When Nelson passed her for cause, it was obvious she would pass muster with the prosecution. I don’t think you need a jury consultant to tell you that a social worker fits the profile of a juror who is likely to be favorable to the prosecution. Without knowing anything about the prospective jurors who are up next, I thought Nelson should have pressed her harder on the question of fear and on her commitment to impartiality. I thought he should have struck her if he couldn’t make out a challenge for cause.
We began the day with juror number 115. She was probably the true counterpart to the deer hunter. She is a nursing assistant who expressed no concerns for her physical safety. She was okay with the release of her name by the court at some point in the future when it is deemed safe. I take it that she does not contemplate a possible not guilty verdict and related consequences.
Her view of Chauvin is “somewhat negative.” George Floyd should not have had to die. It “was not his time to go.”
Did we need more? She participated in one of the protests within a week of Floyd’s death. She made a sign to march with a friend in the protest. (I missed what the sign said. UPDATE: It depicted “a fist.”)
She strongly agrees that blacks are not treated equally in the criminal justice system. Where did she get the information to support her opinion? She took a “gendered woman studies class in college.” Need I add that her opinion of Black Lives Matter is “very favorable”?
As Roberto Duran put it, “No más!” I don’t think Judge Cahill would have granted a challenge for cause, but Nelson didn’t try. He used a peremptory strike on her.
Juror number 117 confessed that her English was insufficient to follow expert testimony or even instructions in the law such as the presumption of innocence. Judge Cahill excused her for cause on his own motion.
Like everybody else, juror number 119 had heard about the world-beating settlement of the case by the city of Minneapolis for $27 million. He conceded that it affected his view of the case. He understood the presumption of innocence but he didn’t think he could afford it to Chauvin. Judge Cahill excused him for cause on his own motion.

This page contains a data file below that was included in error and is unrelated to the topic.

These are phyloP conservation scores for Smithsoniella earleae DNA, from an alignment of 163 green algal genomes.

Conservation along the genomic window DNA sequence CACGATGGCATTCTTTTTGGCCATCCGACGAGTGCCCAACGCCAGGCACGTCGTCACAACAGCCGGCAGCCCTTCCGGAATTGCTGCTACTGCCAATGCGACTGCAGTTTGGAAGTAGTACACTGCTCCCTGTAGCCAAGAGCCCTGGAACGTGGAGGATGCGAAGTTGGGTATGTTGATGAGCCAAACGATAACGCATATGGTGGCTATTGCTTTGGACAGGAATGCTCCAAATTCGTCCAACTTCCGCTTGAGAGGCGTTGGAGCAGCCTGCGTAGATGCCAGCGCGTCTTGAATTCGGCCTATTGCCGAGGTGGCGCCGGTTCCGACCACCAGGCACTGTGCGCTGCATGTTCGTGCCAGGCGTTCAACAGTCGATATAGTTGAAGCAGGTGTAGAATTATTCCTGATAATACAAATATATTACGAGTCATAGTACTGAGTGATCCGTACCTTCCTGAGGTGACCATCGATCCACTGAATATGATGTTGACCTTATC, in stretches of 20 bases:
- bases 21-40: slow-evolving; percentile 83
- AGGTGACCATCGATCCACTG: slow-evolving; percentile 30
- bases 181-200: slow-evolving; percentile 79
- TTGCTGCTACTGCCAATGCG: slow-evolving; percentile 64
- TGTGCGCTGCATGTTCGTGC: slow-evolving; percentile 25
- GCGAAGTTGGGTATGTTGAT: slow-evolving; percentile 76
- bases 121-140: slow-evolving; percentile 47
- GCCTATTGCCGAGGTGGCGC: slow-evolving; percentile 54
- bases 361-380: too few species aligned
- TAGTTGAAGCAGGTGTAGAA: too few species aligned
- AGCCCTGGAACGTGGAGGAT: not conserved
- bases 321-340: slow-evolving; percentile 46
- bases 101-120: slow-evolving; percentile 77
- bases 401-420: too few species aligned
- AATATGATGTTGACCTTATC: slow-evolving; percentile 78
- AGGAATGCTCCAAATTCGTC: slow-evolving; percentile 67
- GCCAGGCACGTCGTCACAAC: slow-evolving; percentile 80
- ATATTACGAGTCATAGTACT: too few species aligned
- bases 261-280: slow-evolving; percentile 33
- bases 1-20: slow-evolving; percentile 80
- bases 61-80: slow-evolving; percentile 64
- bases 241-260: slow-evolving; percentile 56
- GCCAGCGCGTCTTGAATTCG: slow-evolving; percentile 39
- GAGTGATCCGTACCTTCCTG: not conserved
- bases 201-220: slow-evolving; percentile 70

Ditto juror number 120.
Juror number 121 presented as another case study in the profile of a juror adverse to Chauvin despite professing to be fair and impartial. He has worked in a retail warehouse for three years. He wants to serve as juror in the case and he has strong opinions about it.
When he described himself early on as interested in philosophy and social issues, I thought Nelson would have to strike him. The alternate title of Nietzsche’s Twilight of the Idols is How to Philosophize with a Hammer. This guy wanted to philosophize with a hammer on the jury.
He has watched the bystander video. He has watched the body cam video. He has a “very negative” opinion of Chauvin. He was of the view that Chauvin “used unnecessary and excessive force.” He thought that Floyd’s death resulted from it. And so on, and so on.
Yet he professed his ability to be neutral. In a sidebar out of our hearing, Nelson moved to strike him for cause. Judge Cahill denied the challenge for cause, but expressly found that the juror was evasive and lacking in credibility.
Nelson exercised another of his peremptory challenges to strike the juror and cited the Minnesota Court of Appeals’ McKinley case in support of his challenge for cause (“A district court does not err when it sustains a for-cause challenge of a juror…because the juror is untruthful, evasive, or lacking in candor during voir dire”). In response, Judge Cahill stated that he would revisit the question if Nelson ran out of peremptory challenges while we remain in search of the fifteenth juror — the third alternate — today.
The court is calling in twelve prospective jurors in search of a third alternate who will be released next Monday if the other fourteen show up. When we find the third alternate today, we will take a break until the commencement of the trial proper with opening statements next Monday.
In the summary provided by the court after juror 118 was seated , here are the fourteen jurors — the twelve regular and two alternates — who will decide this case:
• No. 2: white male; 20s
• No. 9: multi/mixed-race woman; 20s
• No. 19: white male; 30s
• No. 27: black male; 30s
• No. 44: white woman; 50s
• No. 52: black male; 30s
• No. 55: white woman; 50s
• No. 79: black male; 40s
• No. 85: multi/mixed-race woman; 40s
• No. 89: white woman; 50s
• No. 91: black woman; 60s
• No. 92: white woman; 40s
• No. 96: white woman; 50s
• No. 118: white woman; 20s
UPDATE: The Star Tribune has run an amplified version of the AP story on the striking of juror 76 that I commented on in part 10 of this series. The Star Tribune and AP falsely ramp up the racial angle in a case that has already done incalculable damage to the Twin Cities and the United States. These stories both omit the fact that Judge Cahill found the striking of juror 76 by the defense to be based on a legitimate nondiscriminatory reason: his arguable inability to sit as an impartial juror in the case. See my account in part 8 of this series.